Wilder, directing the film, is smart enough to take his time. We don’t meet the accused, Vole, right away. Instead, Sir Wilfrid is introduced first and shown pitted against his nurse who is determined to make him follow doctor’s orders to take it easy, get plenty of rest, and avoid cigars and brandy. Their conflict starts in the first movie frame and continues to arc over the entire duration of the movie. And that arc about whether Sir Wilfrid will achieve his goal of resuming his trial career is the spine of the story. The primary subplot centers on the trial itself and attempts to gather sufficient evidence to exonerate Sir Wilfrid’s client. And although the trial is gripping–not to mention twisty, thanks to the devious imagination of Dame Agatha–it is the characters that make this film stand out.

Therefore, it is these characters that I use as classroom examples of design, introduction, and revelation of true nature. They have vivid and distinctive entry actions, usually in plot conflict or in dramatic contradiction to audience expectation. They wave numerous distinctive tags–e.g. the nurse Miss Plimsoll in her uniform, carrying her small medical bag, wielding her syringe for Sir Wilfrid’s calcium injections; and Sir Wilfrid’s monocle, his wig, his thermos of coco, his pills, and his cigars. Each of them with possibly the exception of the murder victim is designed with complexity. True nature is revealed and concealed in various ways. At first we think of Sir Wilfrid as a sick old man long past his prime, even a bit of a mischievous buffoon who is rude and unnecessarily gruff, but then we learn how intelligent, how clever, how determined to save his client, how wily, and how caring he is. The characters’ clashing goals and motivations bring all of them to life.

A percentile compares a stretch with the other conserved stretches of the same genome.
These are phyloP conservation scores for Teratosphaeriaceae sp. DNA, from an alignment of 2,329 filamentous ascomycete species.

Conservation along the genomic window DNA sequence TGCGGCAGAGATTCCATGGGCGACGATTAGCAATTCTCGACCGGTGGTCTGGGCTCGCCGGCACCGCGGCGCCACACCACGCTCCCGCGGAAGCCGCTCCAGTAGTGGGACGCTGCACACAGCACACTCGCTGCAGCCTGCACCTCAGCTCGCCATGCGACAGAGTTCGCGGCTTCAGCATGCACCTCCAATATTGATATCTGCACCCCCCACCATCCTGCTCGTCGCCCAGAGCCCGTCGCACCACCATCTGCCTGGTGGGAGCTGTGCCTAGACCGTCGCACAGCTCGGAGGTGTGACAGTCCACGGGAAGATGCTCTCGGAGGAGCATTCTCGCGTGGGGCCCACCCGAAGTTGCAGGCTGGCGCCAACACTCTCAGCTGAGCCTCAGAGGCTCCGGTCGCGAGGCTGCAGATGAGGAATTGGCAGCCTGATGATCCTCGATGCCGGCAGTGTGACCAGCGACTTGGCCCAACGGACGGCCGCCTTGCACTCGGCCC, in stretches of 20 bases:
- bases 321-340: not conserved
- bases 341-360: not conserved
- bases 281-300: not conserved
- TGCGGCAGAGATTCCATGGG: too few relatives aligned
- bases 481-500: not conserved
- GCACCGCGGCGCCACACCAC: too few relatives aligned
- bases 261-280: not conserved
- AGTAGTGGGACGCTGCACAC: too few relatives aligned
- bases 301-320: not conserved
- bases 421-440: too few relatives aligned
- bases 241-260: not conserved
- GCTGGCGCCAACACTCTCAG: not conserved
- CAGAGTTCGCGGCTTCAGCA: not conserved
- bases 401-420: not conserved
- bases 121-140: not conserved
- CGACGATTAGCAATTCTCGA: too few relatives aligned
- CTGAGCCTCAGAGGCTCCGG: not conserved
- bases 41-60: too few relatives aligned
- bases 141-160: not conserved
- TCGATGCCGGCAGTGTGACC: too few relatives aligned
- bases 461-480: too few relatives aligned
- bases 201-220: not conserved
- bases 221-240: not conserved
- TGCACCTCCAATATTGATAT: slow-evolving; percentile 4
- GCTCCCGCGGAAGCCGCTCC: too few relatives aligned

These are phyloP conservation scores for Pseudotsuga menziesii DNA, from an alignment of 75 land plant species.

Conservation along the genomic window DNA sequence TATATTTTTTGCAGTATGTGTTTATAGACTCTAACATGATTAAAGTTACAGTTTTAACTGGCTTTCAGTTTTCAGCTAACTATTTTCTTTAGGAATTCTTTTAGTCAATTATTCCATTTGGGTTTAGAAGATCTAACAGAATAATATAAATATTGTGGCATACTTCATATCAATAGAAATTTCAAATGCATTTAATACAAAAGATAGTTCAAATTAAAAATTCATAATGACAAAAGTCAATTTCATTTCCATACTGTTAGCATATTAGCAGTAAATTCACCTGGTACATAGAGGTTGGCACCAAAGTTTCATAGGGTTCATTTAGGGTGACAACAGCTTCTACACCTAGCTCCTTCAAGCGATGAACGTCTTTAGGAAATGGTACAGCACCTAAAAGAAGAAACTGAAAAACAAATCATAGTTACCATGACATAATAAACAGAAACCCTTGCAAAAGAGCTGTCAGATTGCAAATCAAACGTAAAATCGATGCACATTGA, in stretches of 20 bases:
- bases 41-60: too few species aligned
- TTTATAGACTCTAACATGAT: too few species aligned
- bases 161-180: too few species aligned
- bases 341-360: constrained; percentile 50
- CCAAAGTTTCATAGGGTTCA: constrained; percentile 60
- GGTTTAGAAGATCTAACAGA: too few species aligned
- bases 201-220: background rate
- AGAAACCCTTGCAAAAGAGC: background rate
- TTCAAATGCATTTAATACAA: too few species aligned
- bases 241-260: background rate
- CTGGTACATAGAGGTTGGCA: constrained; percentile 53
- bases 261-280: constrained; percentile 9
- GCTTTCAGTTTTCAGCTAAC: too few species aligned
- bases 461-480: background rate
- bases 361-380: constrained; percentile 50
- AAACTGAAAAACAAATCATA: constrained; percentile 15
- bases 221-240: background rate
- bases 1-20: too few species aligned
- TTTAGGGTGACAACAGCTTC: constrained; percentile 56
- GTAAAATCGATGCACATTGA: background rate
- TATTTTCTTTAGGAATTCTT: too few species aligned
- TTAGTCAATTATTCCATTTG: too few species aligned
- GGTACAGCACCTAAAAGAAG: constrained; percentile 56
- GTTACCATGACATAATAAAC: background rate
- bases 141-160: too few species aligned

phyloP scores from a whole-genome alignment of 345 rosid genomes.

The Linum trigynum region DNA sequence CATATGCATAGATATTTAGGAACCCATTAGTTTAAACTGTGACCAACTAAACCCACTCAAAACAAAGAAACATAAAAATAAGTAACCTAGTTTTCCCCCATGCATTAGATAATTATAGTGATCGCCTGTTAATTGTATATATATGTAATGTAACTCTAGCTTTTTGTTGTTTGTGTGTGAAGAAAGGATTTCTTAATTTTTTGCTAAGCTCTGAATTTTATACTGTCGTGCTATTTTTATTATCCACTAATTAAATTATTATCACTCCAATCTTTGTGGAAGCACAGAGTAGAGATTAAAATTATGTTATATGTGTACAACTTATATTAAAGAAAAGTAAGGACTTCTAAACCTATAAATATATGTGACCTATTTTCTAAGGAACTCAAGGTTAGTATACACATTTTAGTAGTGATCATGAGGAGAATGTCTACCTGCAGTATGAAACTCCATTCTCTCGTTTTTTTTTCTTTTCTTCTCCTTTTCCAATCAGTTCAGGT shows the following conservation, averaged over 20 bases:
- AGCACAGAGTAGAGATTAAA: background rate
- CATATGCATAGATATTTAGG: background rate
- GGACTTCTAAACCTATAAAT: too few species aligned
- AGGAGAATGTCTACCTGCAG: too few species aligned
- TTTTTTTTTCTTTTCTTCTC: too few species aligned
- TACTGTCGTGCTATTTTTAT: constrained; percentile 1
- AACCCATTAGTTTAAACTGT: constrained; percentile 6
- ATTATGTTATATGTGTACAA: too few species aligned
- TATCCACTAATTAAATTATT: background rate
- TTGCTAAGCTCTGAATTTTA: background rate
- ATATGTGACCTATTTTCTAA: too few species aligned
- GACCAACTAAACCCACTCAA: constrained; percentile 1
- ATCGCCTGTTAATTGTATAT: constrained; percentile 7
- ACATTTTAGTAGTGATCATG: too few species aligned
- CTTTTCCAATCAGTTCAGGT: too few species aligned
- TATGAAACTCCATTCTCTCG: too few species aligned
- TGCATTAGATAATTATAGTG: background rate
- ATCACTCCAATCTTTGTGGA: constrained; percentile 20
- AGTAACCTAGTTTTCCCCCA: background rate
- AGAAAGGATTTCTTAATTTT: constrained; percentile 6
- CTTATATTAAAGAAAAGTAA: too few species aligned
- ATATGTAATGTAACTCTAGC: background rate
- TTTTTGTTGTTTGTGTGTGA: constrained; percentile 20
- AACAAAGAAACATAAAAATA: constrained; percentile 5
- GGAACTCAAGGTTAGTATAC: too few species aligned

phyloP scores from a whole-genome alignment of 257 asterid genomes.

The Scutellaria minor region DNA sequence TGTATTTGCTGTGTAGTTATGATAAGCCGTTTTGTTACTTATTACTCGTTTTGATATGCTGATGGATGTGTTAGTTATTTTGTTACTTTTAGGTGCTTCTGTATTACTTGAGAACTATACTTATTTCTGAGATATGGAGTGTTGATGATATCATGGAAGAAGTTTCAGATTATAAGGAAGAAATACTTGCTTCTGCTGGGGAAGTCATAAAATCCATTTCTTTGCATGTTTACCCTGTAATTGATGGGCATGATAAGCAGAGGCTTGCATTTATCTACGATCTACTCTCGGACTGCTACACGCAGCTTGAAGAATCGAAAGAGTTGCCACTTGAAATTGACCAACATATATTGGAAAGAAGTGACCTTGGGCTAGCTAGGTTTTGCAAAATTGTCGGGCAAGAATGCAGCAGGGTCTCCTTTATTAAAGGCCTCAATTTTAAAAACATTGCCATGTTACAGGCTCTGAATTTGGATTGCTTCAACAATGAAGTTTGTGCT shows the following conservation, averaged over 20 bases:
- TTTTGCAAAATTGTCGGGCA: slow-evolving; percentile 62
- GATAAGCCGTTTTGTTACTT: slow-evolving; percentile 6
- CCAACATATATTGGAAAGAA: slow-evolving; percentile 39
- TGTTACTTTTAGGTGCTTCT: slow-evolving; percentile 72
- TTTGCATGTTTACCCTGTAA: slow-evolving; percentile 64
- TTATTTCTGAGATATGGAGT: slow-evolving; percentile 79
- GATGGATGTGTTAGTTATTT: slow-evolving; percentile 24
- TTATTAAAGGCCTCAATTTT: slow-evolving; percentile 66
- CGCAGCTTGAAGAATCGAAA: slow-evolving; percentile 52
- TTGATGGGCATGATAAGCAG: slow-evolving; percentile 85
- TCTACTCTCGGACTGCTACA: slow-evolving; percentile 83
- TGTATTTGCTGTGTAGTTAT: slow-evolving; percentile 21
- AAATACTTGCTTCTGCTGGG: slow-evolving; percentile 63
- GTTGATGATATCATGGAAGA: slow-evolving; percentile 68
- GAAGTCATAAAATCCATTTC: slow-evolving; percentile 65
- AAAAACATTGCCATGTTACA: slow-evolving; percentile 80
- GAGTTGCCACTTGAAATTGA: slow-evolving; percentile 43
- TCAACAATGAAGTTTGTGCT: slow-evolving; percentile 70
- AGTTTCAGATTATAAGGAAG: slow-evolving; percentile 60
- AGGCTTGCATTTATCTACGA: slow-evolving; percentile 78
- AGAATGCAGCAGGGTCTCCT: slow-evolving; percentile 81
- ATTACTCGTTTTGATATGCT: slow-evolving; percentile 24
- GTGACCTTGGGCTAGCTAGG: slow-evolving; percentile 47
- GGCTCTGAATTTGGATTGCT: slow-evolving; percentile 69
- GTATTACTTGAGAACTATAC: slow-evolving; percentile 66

Although several characters are introduced through characteristic entry action, some are brought in differently. One such alternative method is through discussion, whereby two characters are talking about a third character about to appear in the story for the first time. The introduction of the defendant’s wife is done through character discussion. Sir Wilfrid, before meeting her, makes an assumption about her that proves to be entirely erroneous the moment she first appears. His mistake emphasizes our dominant impression of her vividly and unforgettably.

The mystery clues are planted through dialogue and character behavior. In watching the film for the first time, you sense something is off and yet you find yourself doubting your judgment. Is it the actor’s performance? Is the character lying? What’s wrong? As Sir Wilfrid says in frustration, “It’s too symmetrical. Something is wrong, but I can’t put my finger on it!”

I love how the plot is put together. There is comedy and broad exaggeration. There is audience manipulation. There is the buildup of anticipation and the creation of suspense. The two ticking clocks–Sir Wilfrid’s worsening health and the trial’s verdict–keep your attention hooked to the finale. Even the flashback–always a risk to pacing–works beautifully in planting more clues and pointing to motivations.

I don’t know how many times I’ve watched this film. I don’t care, because every time I am struck anew with how well-written it is, how well-plotted and paced it is, how well-acted it is, and how well-directed it is without any reliance on fancy-schmancy special effects. The sets are limited and very tight–reflecting its origins as a play. I’ve read a modern-day review that pokes a hole in the storyline, criticizing it for allowing Vole to exclaim and interrupt during the trial, but I don’t know enough about British courtroom procedures in the 1950s to understand if this is a valid criticism or not. All I perceive as a writer is that Vole’s comments serve a specific plot purpose, and from that restricted perspective they work.